Trump's public prescriptions for the border, international trade, and foreign policy, if not his actions, have found a following in the overly-nationalistic and protectionist wings of the Republican Party that were once captivated by former Alaska Gov. Sarah Palin and the tea party, and marshaled by the GOP to retake the House in 2010. His rise has cut into the polling support for Sen. Ted Cruz, which explains why he is alone among Republicans in defending Trump.
For years, Trump has been a staple on the GOP’s rubber chicken dinner circuit, appearing at state conventions and party fundraisers. They tolerated his endless “birther” critiques of Obama, because his celebrity and entertainment value filled seats. As he worked to secure his nomination in 2012, Mitt Romney embraced Trump in an press conference in a ballroom at the Trump International Hotel and Tower in Las Vegas.
"There are some things that you just can't imagine happening in your life, and this is one of them,” Romney said after Trump’s introduction. After he finished lavishing praise on Trump, the pair shared an awkward handshake, in which Romney declined to look toward the assembled photographers.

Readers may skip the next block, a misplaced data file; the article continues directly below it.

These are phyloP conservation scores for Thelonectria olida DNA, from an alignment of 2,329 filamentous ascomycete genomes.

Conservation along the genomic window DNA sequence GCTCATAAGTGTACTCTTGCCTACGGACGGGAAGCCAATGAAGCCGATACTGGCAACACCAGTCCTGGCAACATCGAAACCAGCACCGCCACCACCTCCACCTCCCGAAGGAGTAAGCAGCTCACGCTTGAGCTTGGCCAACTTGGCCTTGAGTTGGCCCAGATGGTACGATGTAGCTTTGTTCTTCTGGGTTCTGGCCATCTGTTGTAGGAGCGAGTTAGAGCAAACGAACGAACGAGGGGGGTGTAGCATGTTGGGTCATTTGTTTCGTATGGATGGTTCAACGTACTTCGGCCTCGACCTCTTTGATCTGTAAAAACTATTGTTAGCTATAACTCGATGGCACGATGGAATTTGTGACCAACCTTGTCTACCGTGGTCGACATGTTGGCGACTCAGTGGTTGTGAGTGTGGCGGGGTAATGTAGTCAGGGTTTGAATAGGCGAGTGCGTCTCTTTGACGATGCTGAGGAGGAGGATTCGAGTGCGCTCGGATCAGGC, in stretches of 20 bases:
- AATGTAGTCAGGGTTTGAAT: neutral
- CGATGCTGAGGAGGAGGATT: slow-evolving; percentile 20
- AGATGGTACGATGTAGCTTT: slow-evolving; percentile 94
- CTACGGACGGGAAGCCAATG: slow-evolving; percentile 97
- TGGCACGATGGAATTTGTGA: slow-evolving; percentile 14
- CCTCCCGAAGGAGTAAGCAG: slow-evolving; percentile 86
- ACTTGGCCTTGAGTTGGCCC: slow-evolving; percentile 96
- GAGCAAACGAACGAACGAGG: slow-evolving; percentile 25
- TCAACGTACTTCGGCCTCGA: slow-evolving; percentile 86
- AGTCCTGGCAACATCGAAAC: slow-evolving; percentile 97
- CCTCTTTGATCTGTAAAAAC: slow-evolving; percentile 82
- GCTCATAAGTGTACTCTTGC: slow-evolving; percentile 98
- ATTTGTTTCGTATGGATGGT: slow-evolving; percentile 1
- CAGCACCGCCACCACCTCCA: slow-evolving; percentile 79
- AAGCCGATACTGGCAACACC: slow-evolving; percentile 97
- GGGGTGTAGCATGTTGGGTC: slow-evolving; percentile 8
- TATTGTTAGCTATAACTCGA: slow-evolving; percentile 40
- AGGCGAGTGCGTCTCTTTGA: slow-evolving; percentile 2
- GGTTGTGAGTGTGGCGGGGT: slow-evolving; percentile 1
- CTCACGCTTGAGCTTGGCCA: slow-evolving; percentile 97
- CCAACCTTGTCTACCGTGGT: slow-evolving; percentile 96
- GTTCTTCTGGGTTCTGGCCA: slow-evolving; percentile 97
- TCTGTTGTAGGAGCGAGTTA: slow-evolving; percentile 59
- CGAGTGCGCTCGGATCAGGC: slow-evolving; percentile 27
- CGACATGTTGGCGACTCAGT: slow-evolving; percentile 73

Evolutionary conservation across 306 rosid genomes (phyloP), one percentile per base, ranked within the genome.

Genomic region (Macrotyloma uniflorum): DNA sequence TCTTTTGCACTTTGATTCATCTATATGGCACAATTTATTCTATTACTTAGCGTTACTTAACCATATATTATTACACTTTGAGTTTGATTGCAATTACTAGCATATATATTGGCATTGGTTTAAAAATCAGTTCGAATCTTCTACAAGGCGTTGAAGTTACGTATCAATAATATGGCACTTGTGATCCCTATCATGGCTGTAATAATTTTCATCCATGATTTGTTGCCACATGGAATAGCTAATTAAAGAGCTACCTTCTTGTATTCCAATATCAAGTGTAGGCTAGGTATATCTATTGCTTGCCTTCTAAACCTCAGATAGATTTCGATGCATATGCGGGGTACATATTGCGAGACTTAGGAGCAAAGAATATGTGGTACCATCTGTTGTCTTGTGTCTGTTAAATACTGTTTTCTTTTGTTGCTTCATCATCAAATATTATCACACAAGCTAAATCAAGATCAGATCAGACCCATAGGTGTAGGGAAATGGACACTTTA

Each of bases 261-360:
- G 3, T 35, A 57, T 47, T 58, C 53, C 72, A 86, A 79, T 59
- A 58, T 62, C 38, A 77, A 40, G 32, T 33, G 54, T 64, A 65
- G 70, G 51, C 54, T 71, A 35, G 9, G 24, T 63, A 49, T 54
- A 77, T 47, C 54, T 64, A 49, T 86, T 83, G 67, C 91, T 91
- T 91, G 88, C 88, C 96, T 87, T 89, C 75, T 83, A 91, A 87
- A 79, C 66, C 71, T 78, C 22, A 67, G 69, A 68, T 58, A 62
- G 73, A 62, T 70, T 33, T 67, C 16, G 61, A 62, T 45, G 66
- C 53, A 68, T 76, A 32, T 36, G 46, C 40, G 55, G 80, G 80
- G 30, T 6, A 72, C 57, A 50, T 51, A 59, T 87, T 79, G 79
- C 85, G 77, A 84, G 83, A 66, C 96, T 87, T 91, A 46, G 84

Months later, Trump hosted a fundraising reception for Romney at the same hotel, and the GOP nominee’s campaign ran a “Dine with The Donald” fundraising contest, in which the winner would tour the Celebrity Apprentice boardroom, stay at the Trump International Hotel & Tower in New York, and sit for a meal with Romney and Trump.
After the last three weeks, the 2016 Republican nominee for president, assuming Trump does not win, is unlikely to do the same.